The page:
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The Limitations of Using the Existing TAM in Adoption of Clinical Decision Support System in Hospitals: An Empirical Study in Malaysia

Listed author(s):
  • Pouyan Esmaeilzadeh

    (Graduate School of Management, Universiti Putra Malaysia, Putra, Malaysia)

  • Murali Sambasivan

    (Taylor's Business School, Taylor's University Lakeside Campus, Subang Jaya, Malaysia)

  • Hossein Nezakati

    (Faculty of Economics and Management, Universiti Putra Malaysia, Putra, Malaysia)

Registered author(s):

    The technology acceptance model (TAM) has been widely used to study user acceptance of new computer technologies. Previous studies claimed that future technology acceptance research should explore other additional explanatory variables, which may affect the originally proposed constructs of the TAM. The use of information technology in the health care sector and especially in hospitals offers great potential for improving the performance of physicians, increasing the quality of services and also reducing the organizational expenses. However, the main challenge that arises according to the literature is whether healthcare professionals are willing to adopt and use clinical information technology while performing their tasks. Although adoption of various information technologies has been studied using the technology acceptance model (TAM), the study of technology acceptance for professional groups (such as physicians) has been limited. Physician adoption of clinical information technology is important for its successful implementation. Therefore, the purpose of this study is to gain a better insight about factors affecting physicians’ acceptance of clinical decision support systems (CDSS) in a hospital setting. The results reflect the importance of perceived threat to professional autonomy, perceived interactivity with clinical IT, perceived usefulness and perceived ease of use in determining physicians’ intention to use CDSS.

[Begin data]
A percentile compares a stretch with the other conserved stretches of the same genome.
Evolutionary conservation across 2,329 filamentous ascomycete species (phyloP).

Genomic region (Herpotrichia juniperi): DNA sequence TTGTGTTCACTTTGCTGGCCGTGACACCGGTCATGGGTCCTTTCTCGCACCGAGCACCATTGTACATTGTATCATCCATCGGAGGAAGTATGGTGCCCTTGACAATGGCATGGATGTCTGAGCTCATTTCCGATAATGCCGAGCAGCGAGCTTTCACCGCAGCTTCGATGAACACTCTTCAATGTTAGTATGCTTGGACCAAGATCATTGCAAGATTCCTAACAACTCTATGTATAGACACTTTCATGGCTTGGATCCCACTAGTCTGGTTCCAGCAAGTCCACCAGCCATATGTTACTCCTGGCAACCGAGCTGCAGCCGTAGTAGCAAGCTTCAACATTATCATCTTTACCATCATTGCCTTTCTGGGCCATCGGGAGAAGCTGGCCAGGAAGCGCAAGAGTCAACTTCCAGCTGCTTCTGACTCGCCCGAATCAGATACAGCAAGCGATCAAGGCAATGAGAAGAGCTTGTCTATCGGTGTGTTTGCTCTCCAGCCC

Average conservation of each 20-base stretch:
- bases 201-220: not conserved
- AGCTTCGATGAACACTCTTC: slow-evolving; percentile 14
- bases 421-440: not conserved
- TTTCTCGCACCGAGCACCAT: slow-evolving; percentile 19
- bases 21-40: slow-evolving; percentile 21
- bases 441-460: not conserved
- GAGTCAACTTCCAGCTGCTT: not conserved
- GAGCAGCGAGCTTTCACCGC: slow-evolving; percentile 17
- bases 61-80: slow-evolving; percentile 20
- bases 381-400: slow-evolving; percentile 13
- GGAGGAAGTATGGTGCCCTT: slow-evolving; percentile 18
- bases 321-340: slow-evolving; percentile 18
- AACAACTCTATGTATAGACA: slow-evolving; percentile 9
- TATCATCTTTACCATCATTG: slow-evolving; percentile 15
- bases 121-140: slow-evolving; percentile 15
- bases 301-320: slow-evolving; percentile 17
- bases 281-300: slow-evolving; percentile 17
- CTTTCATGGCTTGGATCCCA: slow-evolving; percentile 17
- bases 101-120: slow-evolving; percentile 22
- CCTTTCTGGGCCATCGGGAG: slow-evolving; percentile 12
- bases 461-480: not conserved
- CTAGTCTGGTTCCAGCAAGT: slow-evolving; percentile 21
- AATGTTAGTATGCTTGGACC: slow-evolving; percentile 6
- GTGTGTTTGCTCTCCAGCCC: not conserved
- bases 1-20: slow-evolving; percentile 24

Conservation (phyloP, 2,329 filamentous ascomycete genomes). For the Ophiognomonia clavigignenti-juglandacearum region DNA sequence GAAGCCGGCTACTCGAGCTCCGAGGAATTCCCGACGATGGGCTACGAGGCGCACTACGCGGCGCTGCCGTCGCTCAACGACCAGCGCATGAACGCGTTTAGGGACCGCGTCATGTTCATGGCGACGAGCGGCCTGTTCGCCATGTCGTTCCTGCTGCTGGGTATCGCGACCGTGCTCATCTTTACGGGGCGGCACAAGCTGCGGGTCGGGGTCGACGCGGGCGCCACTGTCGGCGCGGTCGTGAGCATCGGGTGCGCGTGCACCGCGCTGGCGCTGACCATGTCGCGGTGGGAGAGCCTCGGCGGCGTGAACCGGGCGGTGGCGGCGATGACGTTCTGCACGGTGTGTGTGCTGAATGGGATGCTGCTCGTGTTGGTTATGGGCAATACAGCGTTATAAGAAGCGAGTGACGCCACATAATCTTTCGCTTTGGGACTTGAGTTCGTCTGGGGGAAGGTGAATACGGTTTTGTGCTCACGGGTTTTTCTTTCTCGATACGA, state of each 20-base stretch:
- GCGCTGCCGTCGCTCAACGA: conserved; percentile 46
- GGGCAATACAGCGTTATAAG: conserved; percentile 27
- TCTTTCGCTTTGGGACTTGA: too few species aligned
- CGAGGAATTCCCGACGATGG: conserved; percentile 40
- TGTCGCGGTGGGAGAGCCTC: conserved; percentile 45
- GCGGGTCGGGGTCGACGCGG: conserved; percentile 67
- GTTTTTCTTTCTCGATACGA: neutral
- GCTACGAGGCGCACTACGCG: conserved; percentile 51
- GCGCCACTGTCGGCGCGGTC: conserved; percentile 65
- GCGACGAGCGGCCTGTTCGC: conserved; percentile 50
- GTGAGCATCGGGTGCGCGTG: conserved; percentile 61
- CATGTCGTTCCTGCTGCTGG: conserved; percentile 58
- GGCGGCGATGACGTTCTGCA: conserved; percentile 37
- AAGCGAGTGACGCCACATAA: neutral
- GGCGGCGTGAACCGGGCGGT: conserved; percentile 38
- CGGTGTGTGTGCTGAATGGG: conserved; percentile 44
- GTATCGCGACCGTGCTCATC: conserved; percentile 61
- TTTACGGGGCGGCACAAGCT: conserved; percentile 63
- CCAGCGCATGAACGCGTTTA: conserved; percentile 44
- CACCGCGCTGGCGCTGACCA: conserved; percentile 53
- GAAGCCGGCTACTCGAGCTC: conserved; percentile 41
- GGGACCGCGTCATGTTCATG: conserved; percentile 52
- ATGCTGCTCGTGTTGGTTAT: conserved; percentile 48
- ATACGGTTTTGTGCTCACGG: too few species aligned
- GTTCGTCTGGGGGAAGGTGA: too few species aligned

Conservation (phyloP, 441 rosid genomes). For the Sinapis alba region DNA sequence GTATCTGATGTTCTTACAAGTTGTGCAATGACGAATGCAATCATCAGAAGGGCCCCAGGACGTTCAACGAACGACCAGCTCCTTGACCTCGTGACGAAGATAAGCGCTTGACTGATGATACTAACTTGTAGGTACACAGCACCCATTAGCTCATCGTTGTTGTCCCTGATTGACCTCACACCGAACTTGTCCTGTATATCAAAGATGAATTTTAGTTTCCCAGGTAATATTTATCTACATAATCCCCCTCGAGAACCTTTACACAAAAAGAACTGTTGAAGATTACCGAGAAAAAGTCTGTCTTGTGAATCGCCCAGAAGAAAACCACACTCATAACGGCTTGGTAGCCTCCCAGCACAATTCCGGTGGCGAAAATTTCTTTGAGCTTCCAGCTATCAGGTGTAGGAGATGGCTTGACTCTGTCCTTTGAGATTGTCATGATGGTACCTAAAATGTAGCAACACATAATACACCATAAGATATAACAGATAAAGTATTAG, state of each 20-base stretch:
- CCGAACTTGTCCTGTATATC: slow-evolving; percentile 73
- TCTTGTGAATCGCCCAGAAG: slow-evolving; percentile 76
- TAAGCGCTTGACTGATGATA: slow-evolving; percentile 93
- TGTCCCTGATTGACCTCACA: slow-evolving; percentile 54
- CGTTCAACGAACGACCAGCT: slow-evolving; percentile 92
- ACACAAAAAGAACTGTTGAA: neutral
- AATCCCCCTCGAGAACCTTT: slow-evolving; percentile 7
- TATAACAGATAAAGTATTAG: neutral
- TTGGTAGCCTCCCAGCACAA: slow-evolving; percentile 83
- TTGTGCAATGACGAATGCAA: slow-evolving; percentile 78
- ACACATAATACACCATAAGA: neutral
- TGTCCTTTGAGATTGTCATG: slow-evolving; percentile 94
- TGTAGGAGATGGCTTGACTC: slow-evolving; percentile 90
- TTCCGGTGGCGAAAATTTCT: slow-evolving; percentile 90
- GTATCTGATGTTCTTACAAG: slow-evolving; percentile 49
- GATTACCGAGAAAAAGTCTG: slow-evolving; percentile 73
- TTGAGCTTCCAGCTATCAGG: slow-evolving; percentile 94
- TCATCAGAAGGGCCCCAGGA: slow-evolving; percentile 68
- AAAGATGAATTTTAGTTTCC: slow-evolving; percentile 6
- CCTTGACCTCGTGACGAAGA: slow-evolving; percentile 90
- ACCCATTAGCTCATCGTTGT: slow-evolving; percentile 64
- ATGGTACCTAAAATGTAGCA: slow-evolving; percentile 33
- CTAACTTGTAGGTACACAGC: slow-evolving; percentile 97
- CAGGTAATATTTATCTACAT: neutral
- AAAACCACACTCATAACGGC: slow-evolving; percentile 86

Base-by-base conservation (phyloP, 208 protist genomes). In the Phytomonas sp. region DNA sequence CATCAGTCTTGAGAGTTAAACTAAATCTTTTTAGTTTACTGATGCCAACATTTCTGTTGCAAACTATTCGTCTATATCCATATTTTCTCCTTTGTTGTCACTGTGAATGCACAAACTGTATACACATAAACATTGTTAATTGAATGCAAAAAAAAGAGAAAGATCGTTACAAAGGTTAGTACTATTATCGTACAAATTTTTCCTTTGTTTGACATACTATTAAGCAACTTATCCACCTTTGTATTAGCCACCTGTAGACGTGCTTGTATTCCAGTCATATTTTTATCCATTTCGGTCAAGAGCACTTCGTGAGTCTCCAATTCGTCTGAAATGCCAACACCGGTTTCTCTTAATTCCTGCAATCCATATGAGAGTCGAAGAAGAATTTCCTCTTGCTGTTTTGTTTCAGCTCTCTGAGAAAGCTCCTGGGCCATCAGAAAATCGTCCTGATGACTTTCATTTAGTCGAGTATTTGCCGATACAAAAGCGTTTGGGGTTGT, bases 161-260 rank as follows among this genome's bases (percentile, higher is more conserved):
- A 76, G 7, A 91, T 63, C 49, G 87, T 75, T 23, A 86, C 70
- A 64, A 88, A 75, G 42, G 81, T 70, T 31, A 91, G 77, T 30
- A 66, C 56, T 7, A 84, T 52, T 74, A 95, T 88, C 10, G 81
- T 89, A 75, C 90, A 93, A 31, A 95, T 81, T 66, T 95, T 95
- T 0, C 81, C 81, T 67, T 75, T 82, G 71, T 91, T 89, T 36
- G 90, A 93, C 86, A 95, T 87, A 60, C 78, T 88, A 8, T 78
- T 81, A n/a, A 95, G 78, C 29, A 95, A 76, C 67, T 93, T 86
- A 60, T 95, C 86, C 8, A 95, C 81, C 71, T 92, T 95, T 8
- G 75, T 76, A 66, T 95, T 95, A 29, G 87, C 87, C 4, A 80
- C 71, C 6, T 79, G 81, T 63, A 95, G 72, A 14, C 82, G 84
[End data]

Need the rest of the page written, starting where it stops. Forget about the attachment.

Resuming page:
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    Article provided by Society for the Study of Business & Finance in its journal International Journal of Research in Business and Social Science.

    Volume (Year): 3 (2014)
    Issue (Month): 2 (April)
    Pages: 56-68

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    Handle: RePEc:rbs:ijbrss:v:3:y:2014:i:2:p:56-68
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